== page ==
NICE suspend work on new ME guidelines

The National Institute of Health and Care Excellence (NICE) have suspended work on all guidelines currently in development due to the Covid-19 pandemic, including their update of the ME/CFS guideline, originally due to be published October 2020 and recently delayed by NICE to December 2020.

We support NICE’s aim to keep healthcare professionals on the frontline throughout this crisis and understand that professionals involved in guideline development are commonly also working in the NHS.

Furthermore, we note that this will be a very challenging time for everyone across the UK and the world and a fully comprehensive stakeholder consultation on the guidelines (due to take place from 30th June) would be next to impossible.

We are still very concerned that the existing guidance remains in place, including the harmful recommendation of Graded Exercise Therapy (GET).

In February this year, we reached an impasse with NICE when they informed us that they would not add a warning relating to GET to the current guideline. We decided to give the wider community a route to send NICE their messages about GET on a giant card. This card is now designed and printed, with 2006 people signing their name and 1200 writing a message to NICE. 

We are currently considering when it is appropriate to send the giant card in these circumstances, but do promise that NICE will receive the messages so many of you took the time and energy to compose. Whilst we understand the further delay to the guidelines’ publication, we believe it makes it even more vital that a warning is added to the current guidelines to ensure that GET is no longer offered as a treatment to people with ME. 

ME onset is post-viral in many cases. We are further concerned that potentially harmful advice to increase physical activity may be given to those with post-viral complications after Covid-19.

If you would like more information around ME and Covid-19 please look at our Covid-19 page, that collates resources from across the globe.

Read the full email from NICE below

Dear Stakeholder,

We wanted to update you on how NICE is working to support the NHS and wider health and care sector at this challenging time, and to provide more details on how the COVID-19 pandemic is affecting our normal ways of working.

During this period of emergency, NICE has adapted its priorities to support the NHS, local authorities and the wider health and social care sector to tackle COVID-19. We will only publish guidance that is therapeutically critical or focused on COVID-19-related issues.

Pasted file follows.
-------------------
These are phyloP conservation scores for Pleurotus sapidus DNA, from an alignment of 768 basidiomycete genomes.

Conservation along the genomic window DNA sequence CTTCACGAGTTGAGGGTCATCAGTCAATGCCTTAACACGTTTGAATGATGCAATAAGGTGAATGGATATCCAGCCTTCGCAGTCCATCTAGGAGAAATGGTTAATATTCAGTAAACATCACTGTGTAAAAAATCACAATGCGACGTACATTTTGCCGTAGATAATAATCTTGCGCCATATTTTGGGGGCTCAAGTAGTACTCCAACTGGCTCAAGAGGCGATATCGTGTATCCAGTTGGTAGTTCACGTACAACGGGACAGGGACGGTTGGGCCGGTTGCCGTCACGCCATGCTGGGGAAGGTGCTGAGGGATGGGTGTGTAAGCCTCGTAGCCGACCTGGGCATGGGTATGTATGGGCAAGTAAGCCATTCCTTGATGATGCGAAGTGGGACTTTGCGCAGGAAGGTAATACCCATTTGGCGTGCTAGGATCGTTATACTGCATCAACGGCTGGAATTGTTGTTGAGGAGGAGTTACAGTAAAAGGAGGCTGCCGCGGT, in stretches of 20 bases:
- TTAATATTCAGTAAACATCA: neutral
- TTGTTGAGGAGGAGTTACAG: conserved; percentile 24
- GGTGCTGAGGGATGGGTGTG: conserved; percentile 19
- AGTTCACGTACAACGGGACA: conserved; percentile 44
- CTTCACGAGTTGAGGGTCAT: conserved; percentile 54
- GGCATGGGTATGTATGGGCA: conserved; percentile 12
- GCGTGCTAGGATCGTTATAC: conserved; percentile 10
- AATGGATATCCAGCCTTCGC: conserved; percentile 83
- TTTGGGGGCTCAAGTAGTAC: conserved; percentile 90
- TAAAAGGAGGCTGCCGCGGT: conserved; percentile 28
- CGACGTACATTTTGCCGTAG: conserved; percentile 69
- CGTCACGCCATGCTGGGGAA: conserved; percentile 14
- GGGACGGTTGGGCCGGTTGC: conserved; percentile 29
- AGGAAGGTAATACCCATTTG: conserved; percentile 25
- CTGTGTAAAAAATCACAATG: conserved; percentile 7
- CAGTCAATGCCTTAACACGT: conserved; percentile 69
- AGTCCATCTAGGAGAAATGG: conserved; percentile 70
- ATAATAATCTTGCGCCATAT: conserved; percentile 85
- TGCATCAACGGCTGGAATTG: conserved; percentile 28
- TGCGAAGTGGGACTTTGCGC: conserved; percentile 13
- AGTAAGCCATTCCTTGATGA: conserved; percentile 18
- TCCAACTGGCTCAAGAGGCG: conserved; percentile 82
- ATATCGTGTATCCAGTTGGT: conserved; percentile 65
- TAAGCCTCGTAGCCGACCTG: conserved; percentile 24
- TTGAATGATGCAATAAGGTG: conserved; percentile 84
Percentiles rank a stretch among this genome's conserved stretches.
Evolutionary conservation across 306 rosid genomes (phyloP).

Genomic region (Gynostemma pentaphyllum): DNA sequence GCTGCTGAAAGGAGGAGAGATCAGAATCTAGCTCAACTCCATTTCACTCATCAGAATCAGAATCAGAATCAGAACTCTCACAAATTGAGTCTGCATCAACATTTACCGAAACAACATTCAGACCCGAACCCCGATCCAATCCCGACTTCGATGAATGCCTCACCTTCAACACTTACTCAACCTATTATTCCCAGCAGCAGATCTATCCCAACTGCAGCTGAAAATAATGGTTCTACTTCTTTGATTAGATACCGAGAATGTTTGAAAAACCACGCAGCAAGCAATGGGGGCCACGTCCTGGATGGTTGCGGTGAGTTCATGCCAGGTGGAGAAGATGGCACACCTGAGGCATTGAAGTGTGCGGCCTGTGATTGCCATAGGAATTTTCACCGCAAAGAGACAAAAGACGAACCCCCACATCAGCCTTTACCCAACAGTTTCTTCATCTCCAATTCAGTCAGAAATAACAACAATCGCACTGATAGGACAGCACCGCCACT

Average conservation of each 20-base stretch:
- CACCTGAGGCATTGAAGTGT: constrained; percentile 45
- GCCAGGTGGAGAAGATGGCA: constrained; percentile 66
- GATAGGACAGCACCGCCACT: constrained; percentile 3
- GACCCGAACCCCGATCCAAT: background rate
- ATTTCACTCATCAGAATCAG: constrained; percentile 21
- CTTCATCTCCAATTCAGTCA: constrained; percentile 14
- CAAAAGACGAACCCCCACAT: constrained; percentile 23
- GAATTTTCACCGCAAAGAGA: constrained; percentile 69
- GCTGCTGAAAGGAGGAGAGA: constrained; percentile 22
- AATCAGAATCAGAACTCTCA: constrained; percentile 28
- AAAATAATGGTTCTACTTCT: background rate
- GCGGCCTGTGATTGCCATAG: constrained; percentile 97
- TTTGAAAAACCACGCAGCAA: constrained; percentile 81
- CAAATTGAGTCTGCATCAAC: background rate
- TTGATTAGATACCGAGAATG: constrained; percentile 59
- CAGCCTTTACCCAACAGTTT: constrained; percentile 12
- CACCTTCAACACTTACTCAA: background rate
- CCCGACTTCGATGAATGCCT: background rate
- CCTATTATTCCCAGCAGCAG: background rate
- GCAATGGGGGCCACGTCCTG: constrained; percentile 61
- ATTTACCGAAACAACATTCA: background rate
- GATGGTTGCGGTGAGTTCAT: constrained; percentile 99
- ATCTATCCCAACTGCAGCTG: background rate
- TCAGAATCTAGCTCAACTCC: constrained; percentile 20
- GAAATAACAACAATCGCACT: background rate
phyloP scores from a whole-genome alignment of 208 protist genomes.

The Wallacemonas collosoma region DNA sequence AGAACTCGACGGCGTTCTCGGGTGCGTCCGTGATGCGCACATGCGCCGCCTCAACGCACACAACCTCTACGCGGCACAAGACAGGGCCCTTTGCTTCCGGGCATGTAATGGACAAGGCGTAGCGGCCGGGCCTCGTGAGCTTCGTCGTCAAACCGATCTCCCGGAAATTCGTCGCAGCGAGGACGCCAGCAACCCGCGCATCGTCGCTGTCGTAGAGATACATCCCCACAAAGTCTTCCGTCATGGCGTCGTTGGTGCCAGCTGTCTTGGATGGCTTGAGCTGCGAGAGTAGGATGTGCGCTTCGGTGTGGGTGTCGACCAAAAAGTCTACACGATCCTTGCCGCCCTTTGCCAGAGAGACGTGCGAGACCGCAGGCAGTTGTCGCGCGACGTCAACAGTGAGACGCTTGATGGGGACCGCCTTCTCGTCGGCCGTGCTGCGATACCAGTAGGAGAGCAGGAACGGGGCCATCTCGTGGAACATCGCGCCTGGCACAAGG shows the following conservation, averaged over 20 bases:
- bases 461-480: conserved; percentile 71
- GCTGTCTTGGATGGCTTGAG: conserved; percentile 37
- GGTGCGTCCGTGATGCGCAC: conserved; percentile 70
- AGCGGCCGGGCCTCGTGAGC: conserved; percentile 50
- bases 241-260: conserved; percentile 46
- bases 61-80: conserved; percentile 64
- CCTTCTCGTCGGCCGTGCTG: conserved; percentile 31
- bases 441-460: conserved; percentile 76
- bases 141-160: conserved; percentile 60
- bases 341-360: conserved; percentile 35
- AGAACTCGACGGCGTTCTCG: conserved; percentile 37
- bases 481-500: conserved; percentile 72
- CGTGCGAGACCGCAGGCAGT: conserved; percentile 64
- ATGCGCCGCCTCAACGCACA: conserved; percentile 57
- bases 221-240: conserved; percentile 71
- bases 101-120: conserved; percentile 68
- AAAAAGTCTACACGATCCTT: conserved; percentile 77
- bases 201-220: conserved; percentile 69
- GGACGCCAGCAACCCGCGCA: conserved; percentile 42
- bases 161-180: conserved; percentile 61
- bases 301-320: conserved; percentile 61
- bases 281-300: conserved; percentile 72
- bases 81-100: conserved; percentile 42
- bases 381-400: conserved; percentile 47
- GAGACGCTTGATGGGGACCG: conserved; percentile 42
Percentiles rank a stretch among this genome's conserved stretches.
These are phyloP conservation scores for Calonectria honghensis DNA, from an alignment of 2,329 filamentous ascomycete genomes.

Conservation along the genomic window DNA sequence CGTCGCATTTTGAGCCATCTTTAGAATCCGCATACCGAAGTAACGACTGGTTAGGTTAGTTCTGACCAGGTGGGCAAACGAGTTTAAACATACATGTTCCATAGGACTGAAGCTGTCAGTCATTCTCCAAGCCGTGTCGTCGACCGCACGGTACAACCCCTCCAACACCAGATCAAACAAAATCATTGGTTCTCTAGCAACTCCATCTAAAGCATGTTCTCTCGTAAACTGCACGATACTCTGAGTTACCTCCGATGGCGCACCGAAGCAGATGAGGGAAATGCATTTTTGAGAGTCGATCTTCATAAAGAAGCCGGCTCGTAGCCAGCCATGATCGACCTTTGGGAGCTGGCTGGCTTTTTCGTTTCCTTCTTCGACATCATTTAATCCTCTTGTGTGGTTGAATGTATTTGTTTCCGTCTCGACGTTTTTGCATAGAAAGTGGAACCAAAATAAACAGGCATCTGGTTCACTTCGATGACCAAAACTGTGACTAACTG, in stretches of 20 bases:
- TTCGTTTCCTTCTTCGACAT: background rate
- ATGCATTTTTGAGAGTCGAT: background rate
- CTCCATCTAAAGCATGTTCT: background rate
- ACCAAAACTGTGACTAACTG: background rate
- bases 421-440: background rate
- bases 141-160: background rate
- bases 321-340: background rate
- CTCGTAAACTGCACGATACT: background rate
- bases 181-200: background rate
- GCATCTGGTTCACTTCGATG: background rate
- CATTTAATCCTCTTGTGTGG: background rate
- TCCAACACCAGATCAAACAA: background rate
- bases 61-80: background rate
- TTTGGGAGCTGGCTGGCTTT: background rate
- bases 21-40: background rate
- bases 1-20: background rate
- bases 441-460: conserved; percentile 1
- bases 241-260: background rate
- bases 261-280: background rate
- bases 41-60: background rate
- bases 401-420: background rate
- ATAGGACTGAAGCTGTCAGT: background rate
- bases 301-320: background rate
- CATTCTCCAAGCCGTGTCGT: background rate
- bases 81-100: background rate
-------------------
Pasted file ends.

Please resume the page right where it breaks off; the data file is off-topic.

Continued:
The stakeholders and advisory committees involved in the development of our guidelines include a large number of frontline staff. We know that their priority in this crisis is caring for patients. We do not want to draw them away from this vital work.

For this reason, we have cancelled all guideline committee meetings and we will not be publishing any draft or final guidelines until further notice (except for COVID-19 rapid guidelines – see below).

At present we are not able to confirm the revised timelines for each guideline. We will be in touch to provide further information as soon as possible. For more information in the meantime, please visit our dedicated webpage

COVID-19 rapid guidelines

We are working closely with NHS England and NHS Improvement to develop rapid guidelines on topics relevant to the management of COVID-19. These will be published weekly and will focus on a range of clinical settings.

In addition, we are producing rapid evidence reviews on medicines used to manage COVID-19 and its symptoms.

All of our COVID-19 guidelines and evidence reviews will be published on the NICE website. Enquiries about this work should be sent to [email protected]

Kind regards,

Katie Stafford

Senior Guideline Coordinator

Centre for Guidelines


1 thought on “NICE suspend work on new ME guidelines”

  1. Marie Josee Bllier

    Nous comprenons très bien ce que vous faites pour trouver le médicament afin d’éradiquer ce virus. Toutefois. une fois cette pandémie terminée, nous vous serions gré de bien penser que nous aussi il y a des décès et des personnes qui souffrent à l’année. Alors s,il y a de l’argent pour le COVID-19, il y a sûrement pour la recherche sur l’Encéphalomyélite myalgique. Depuis toutes ces années, on nous a ”menti” pour que les organismes qui cherchent un médicament pour au moins nous soulager. Maintenant nous savons que vous pouvez faire plus pour nous. Merci de m’avoir lu.

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